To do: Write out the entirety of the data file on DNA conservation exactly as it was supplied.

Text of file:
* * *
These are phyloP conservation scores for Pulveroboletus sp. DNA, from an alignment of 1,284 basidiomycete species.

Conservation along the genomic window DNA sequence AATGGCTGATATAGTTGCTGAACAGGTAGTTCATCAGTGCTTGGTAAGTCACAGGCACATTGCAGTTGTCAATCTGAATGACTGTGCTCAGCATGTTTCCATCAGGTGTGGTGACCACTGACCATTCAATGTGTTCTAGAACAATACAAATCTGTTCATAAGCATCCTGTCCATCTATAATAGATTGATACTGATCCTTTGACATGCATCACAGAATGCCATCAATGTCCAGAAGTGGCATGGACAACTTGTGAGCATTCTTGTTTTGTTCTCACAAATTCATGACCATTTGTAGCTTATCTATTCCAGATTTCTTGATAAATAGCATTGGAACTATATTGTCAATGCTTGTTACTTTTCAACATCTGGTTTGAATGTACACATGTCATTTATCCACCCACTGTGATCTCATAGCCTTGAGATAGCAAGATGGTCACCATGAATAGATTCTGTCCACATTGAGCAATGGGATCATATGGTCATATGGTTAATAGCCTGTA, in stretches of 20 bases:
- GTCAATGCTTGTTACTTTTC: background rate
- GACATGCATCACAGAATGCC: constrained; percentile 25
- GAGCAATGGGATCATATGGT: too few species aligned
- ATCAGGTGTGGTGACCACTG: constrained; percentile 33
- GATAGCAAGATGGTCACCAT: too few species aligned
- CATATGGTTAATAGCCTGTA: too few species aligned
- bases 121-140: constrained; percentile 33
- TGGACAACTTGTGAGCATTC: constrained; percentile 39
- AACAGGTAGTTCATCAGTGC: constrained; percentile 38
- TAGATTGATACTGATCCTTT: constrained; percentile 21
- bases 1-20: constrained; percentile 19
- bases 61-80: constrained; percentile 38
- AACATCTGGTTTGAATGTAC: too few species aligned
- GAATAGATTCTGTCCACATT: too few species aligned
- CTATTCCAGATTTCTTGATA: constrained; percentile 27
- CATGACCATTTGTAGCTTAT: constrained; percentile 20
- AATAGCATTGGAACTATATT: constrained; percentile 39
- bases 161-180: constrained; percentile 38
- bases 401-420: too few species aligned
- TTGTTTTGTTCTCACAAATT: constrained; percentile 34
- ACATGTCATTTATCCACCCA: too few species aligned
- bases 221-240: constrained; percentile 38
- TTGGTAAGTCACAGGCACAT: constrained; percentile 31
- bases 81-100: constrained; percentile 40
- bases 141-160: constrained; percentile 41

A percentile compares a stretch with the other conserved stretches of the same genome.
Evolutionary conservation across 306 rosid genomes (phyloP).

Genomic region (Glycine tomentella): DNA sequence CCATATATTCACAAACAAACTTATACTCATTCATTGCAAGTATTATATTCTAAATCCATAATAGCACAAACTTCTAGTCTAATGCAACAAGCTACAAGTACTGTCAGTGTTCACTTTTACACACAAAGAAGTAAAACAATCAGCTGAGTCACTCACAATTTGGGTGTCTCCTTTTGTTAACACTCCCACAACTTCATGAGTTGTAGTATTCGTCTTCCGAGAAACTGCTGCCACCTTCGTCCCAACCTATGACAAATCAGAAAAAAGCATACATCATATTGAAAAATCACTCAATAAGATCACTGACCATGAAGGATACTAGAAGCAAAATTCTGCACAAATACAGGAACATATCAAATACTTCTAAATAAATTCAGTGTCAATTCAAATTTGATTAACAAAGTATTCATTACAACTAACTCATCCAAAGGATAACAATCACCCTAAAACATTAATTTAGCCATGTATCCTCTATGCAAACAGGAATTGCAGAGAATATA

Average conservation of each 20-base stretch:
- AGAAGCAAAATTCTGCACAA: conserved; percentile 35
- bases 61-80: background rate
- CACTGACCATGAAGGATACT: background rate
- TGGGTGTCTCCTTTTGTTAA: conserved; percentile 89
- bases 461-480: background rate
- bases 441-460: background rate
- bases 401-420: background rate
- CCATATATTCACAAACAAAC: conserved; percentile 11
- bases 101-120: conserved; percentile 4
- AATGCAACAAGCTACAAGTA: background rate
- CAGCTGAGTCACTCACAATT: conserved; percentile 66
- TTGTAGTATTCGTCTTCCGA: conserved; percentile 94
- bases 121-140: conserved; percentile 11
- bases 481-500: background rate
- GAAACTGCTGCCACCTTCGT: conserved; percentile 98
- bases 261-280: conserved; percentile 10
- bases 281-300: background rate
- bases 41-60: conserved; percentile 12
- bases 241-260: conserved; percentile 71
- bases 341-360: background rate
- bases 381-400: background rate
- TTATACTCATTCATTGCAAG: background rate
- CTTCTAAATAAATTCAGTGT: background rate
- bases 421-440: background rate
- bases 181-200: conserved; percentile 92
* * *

These are phyloP conservation scores for Pulveroboletus sp. DNA, from an alignment of 1,284 basidiomycete species.

Conservation along the genomic window DNA sequence AATGGCTGATATAGTTGCTGAACAGGTAGTTCATCAGTGCTTGGTAAGTCACAGGCACATTGCAGTTGTCAATCTGAATGACTGTGCTCAGCATGTTTCCATCAGGTGTGGTGACCACTGACCATTCAATGTGTTCTAGAACAATACAAATCTGTTCATAAGCATCCTGTCCATCTATAATAGATTGATACTGATCCTTTGACATGCATCACAGAATGCCATCAATGTCCAGAAGTGGCATGGACAACTTGTGAGCATTCTTGTTTTGTTCTCACAAATTCATGACCATTTGTAGCTTATCTATTCCAGATTTCTTGATAAATAGCATTGGAACTATATTGTCAATGCTTGTTACTTTTCAACATCTGGTTTGAATGTACACATGTCATTTATCCACCCACTGTGATCTCATAGCCTTGAGATAGCAAGATGGTCACCATGAATAGATTCTGTCCACATTGAGCAATGGGATCATATGGTCATATGGTTAATAGCCTGTA, in stretches of 20 bases:
- GTCAATGCTTGTTACTTTTC: background rate
- GACATGCATCACAGAATGCC: constrained; percentile 25
- GAGCAATGGGATCATATGGT: too few species aligned
- ATCAGGTGTGGTGACCACTG: constrained; percentile 33
- GATAGCAAGATGGTCACCAT: too few species aligned
- CATATGGTTAATAGCCTGTA: too few species aligned
- bases 121-140: constrained; percentile 33
- TGGACAACTTGTGAGCATTC: constrained; percentile 39
- AACAGGTAGTTCATCAGTGC: constrained; percentile 38
- TAGATTGATACTGATCCTTT: constrained; percentile 21
- bases 1-20: constrained; percentile 19
- bases 61-80: constrained; percentile 38
- AACATCTGGTTTGAATGTAC: too few species aligned
- GAATAGATTCTGTCCACATT: too few species aligned
- CTATTCCAGATTTCTTGATA: constrained; percentile 27
- CATGACCATTTGTAGCTTAT: constrained; percentile 20
- AATAGCATTGGAACTATATT: constrained; percentile 39
- bases 161-180: constrained; percentile 38
- bases 401-420: too few species aligned
- TTGTTTTGTTCTCACAAATT: constrained; percentile 34
- ACATGTCATTTATCCACCCA: too few species aligned
- bases 221-240: constrained; percentile 38
- TTGGTAAGTCACAGGCACAT: constrained; percentile 31
- bases 81-100: constrained; percentile 40
- bases 141-160: constrained; percentile 41

A percentile compares a stretch with the other conserved stretches of the same genome.
Evolutionary conservation across 306 rosid genomes (phyloP).

Genomic region (Glycine tomentella): DNA sequence CCATATATTCACAAACAAACTTATACTCATTCATTGCAAGTATTATATTCTAAATCCATAATAGCACAAACTTCTAGTCTAATGCAACAAGCTACAAGTACTGTCAGTGTTCACTTTTACACACAAAGAAGTAAAACAATCAGCTGAGTCACTCACAATTTGGGTGTCTCCTTTTGTTAACACTCCCACAACTTCATGAGTTGTAGTATTCGTCTTCCGAGAAACTGCTGCCACCTTCGTCCCAACCTATGACAAATCAGAAAAAAGCATACATCATATTGAAAAATCACTCAATAAGATCACTGACCATGAAGGATACTAGAAGCAAAATTCTGCACAAATACAGGAACATATCAAATACTTCTAAATAAATTCAGTGTCAATTCAAATTTGATTAACAAAGTATTCATTACAACTAACTCATCCAAAGGATAACAATCACCCTAAAACATTAATTTAGCCATGTATCCTCTATGCAAACAGGAATTGCAGAGAATATA

Average conservation of each 20-base stretch:
- AGAAGCAAAATTCTGCACAA: conserved; percentile 35
- bases 61-80: background rate
- CACTGACCATGAAGGATACT: background rate
- TGGGTGTCTCCTTTTGTTAA: conserved; percentile 89
- bases 461-480: background rate
- bases 441-460: background rate
- bases 401-420: background rate
- CCATATATTCACAAACAAAC: conserved; percentile 11
- bases 101-120: conserved; percentile 4
- AATGCAACAAGCTACAAGTA: background rate
- CAGCTGAGTCACTCACAATT: conserved; percentile 66
- TTGTAGTATTCGTCTTCCGA: conserved; percentile 94
- bases 121-140: conserved; percentile 11
- bases 481-500: background rate
- GAAACTGCTGCCACCTTCGT: conserved; percentile 98
- bases 261-280: conserved; percentile 10
- bases 281-300: background rate
- bases 41-60: conserved; percentile 12
- bases 241-260: conserved; percentile 71
- bases 341-360: background rate
- bases 381-400: background rate
- TTATACTCATTCATTGCAAG: background rate
- CTTCTAAATAAATTCAGTGT: background rate
- bases 421-440: background rate
- bases 181-200: conserved; percentile 92